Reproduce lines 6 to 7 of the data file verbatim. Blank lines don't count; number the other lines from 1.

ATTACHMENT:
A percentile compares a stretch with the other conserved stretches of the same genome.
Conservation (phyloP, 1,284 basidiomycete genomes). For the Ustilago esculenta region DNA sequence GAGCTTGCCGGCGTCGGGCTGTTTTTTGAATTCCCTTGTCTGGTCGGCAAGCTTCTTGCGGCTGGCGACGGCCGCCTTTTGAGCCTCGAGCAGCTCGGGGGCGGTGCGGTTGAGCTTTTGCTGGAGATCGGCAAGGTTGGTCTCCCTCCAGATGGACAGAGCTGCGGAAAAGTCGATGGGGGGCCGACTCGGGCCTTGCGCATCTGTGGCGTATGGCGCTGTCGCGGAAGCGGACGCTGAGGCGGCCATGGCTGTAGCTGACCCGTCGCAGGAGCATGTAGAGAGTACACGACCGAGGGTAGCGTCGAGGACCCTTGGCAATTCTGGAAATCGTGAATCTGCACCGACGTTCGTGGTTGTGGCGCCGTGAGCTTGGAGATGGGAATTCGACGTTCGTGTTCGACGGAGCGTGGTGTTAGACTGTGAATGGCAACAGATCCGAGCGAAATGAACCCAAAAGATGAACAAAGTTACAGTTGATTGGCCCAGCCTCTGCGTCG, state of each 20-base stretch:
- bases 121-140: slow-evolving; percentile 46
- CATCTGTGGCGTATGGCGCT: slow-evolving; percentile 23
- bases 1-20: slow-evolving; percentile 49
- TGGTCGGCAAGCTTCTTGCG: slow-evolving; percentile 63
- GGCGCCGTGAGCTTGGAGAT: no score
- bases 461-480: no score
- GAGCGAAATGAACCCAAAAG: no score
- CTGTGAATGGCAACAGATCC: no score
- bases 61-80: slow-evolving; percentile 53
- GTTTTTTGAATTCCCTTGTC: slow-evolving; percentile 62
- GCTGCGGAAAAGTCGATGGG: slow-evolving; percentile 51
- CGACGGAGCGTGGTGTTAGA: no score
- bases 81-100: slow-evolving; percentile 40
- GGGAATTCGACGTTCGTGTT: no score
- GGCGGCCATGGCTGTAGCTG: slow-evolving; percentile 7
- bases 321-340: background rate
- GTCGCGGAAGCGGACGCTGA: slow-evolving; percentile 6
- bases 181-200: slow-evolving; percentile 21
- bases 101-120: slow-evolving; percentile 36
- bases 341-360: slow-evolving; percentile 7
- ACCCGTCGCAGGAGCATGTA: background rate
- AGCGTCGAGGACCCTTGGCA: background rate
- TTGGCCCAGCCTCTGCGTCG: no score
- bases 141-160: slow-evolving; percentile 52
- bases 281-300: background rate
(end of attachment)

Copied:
- TGGTCGGCAAGCTTCTTGCG: slow-evolving; percentile 63
- GGCGCCGTGAGCTTGGAGAT: no score